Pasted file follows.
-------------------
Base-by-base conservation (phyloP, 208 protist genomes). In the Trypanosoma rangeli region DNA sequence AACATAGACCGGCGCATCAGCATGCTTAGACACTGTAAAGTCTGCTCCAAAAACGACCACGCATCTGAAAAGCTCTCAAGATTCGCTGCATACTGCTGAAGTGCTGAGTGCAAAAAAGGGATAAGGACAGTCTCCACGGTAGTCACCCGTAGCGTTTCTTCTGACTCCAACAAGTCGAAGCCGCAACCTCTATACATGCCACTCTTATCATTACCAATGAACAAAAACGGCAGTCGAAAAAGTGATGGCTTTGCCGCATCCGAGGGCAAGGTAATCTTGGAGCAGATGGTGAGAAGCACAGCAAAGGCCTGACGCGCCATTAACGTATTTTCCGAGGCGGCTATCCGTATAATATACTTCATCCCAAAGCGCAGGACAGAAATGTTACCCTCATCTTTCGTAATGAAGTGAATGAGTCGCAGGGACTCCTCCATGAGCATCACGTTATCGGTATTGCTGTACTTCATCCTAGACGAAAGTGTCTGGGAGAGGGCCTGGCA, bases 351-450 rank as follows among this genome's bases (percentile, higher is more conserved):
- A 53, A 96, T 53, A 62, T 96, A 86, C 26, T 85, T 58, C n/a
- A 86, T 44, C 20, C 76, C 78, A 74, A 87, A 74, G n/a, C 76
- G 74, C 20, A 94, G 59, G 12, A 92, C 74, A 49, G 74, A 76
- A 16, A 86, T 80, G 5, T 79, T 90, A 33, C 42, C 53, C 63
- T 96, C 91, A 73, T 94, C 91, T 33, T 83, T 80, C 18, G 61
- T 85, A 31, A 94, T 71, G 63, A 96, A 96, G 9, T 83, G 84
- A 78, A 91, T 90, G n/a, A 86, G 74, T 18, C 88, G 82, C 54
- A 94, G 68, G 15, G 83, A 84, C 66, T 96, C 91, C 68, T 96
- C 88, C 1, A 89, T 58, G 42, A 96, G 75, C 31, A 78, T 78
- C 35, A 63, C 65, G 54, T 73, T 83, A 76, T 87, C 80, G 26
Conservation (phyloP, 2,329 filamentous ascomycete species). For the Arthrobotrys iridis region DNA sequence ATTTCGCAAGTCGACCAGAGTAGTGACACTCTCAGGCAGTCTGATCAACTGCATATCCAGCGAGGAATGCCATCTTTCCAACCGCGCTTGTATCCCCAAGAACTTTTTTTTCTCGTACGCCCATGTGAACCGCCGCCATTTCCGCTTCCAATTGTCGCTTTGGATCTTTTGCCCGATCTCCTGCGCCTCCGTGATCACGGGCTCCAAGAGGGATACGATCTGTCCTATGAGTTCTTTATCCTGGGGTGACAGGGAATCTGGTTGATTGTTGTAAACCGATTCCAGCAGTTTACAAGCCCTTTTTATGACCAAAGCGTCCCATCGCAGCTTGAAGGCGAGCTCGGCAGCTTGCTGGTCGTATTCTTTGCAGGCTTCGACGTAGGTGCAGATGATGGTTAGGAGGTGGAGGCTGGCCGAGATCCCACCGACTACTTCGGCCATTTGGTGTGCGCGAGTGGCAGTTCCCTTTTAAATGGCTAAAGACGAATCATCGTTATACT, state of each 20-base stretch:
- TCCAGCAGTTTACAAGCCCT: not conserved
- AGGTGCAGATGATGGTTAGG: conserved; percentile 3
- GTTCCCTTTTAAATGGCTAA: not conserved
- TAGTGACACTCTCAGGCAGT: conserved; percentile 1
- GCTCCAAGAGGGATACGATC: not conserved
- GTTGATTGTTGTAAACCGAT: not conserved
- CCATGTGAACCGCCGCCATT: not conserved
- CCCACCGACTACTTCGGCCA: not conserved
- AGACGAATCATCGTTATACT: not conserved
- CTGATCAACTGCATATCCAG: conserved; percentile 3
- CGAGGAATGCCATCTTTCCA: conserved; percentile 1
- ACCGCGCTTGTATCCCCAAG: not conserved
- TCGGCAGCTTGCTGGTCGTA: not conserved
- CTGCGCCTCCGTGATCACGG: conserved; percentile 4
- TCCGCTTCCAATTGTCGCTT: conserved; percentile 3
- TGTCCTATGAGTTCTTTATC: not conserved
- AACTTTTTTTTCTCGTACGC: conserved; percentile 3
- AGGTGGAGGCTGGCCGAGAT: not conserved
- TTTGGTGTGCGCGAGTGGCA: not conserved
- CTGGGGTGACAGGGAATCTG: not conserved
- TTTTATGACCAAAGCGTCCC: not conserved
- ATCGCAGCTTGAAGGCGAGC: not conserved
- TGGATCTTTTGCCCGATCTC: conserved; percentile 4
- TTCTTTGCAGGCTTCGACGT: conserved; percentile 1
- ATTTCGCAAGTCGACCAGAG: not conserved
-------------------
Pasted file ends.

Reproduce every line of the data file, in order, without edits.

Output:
Base-by-base conservation (phyloP, 208 protist genomes). In the Trypanosoma rangeli region DNA sequence AACATAGACCGGCGCATCAGCATGCTTAGACACTGTAAAGTCTGCTCCAAAAACGACCACGCATCTGAAAAGCTCTCAAGATTCGCTGCATACTGCTGAAGTGCTGAGTGCAAAAAAGGGATAAGGACAGTCTCCACGGTAGTCACCCGTAGCGTTTCTTCTGACTCCAACAAGTCGAAGCCGCAACCTCTATACATGCCACTCTTATCATTACCAATGAACAAAAACGGCAGTCGAAAAAGTGATGGCTTTGCCGCATCCGAGGGCAAGGTAATCTTGGAGCAGATGGTGAGAAGCACAGCAAAGGCCTGACGCGCCATTAACGTATTTTCCGAGGCGGCTATCCGTATAATATACTTCATCCCAAAGCGCAGGACAGAAATGTTACCCTCATCTTTCGTAATGAAGTGAATGAGTCGCAGGGACTCCTCCATGAGCATCACGTTATCGGTATTGCTGTACTTCATCCTAGACGAAAGTGTCTGGGAGAGGGCCTGGCA, bases 351-450 rank as follows among this genome's bases (percentile, higher is more conserved):
- A 53, A 96, T 53, A 62, T 96, A 86, C 26, T 85, T 58, C n/a
- A 86, T 44, C 20, C 76, C 78, A 74, A 87, A 74, G n/a, C 76
- G 74, C 20, A 94, G 59, G 12, A 92, C 74, A 49, G 74, A 76
- A 16, A 86, T 80, G 5, T 79, T 90, A 33, C 42, C 53, C 63
- T 96, C 91, A 73, T 94, C 91, T 33, T 83, T 80, C 18, G 61
- T 85, A 31, A 94, T 71, G 63, A 96, A 96, G 9, T 83, G 84
- A 78, A 91, T 90, G n/a, A 86, G 74, T 18, C 88, G 82, C 54
- A 94, G 68, G 15, G 83, A 84, C 66, T 96, C 91, C 68, T 96
- C 88, C 1, A 89, T 58, G 42, A 96, G 75, C 31, A 78, T 78
- C 35, A 63, C 65, G 54, T 73, T 83, A 76, T 87, C 80, G 26
Conservation (phyloP, 2,329 filamentous ascomycete species). For the Arthrobotrys iridis region DNA sequence ATTTCGCAAGTCGACCAGAGTAGTGACACTCTCAGGCAGTCTGATCAACTGCATATCCAGCGAGGAATGCCATCTTTCCAACCGCGCTTGTATCCCCAAGAACTTTTTTTTCTCGTACGCCCATGTGAACCGCCGCCATTTCCGCTTCCAATTGTCGCTTTGGATCTTTTGCCCGATCTCCTGCGCCTCCGTGATCACGGGCTCCAAGAGGGATACGATCTGTCCTATGAGTTCTTTATCCTGGGGTGACAGGGAATCTGGTTGATTGTTGTAAACCGATTCCAGCAGTTTACAAGCCCTTTTTATGACCAAAGCGTCCCATCGCAGCTTGAAGGCGAGCTCGGCAGCTTGCTGGTCGTATTCTTTGCAGGCTTCGACGTAGGTGCAGATGATGGTTAGGAGGTGGAGGCTGGCCGAGATCCCACCGACTACTTCGGCCATTTGGTGTGCGCGAGTGGCAGTTCCCTTTTAAATGGCTAAAGACGAATCATCGTTATACT, state of each 20-base stretch:
- TCCAGCAGTTTACAAGCCCT: not conserved
- AGGTGCAGATGATGGTTAGG: conserved; percentile 3
- GTTCCCTTTTAAATGGCTAA: not conserved
- TAGTGACACTCTCAGGCAGT: conserved; percentile 1
- GCTCCAAGAGGGATACGATC: not conserved
- GTTGATTGTTGTAAACCGAT: not conserved
- CCATGTGAACCGCCGCCATT: not conserved
- CCCACCGACTACTTCGGCCA: not conserved
- AGACGAATCATCGTTATACT: not conserved
- CTGATCAACTGCATATCCAG: conserved; percentile 3
- CGAGGAATGCCATCTTTCCA: conserved; percentile 1
- ACCGCGCTTGTATCCCCAAG: not conserved
- TCGGCAGCTTGCTGGTCGTA: not conserved
- CTGCGCCTCCGTGATCACGG: conserved; percentile 4
- TCCGCTTCCAATTGTCGCTT: conserved; percentile 3
- TGTCCTATGAGTTCTTTATC: not conserved
- AACTTTTTTTTCTCGTACGC: conserved; percentile 3
- AGGTGGAGGCTGGCCGAGAT: not conserved
- TTTGGTGTGCGCGAGTGGCA: not conserved
- CTGGGGTGACAGGGAATCTG: not conserved
- TTTTATGACCAAAGCGTCCC: not conserved
- ATCGCAGCTTGAAGGCGAGC: not conserved
- TGGATCTTTTGCCCGATCTC: conserved; percentile 4
- TTCTTTGCAGGCTTCGACGT: conserved; percentile 1
- ATTTCGCAAGTCGACCAGAG: not conserved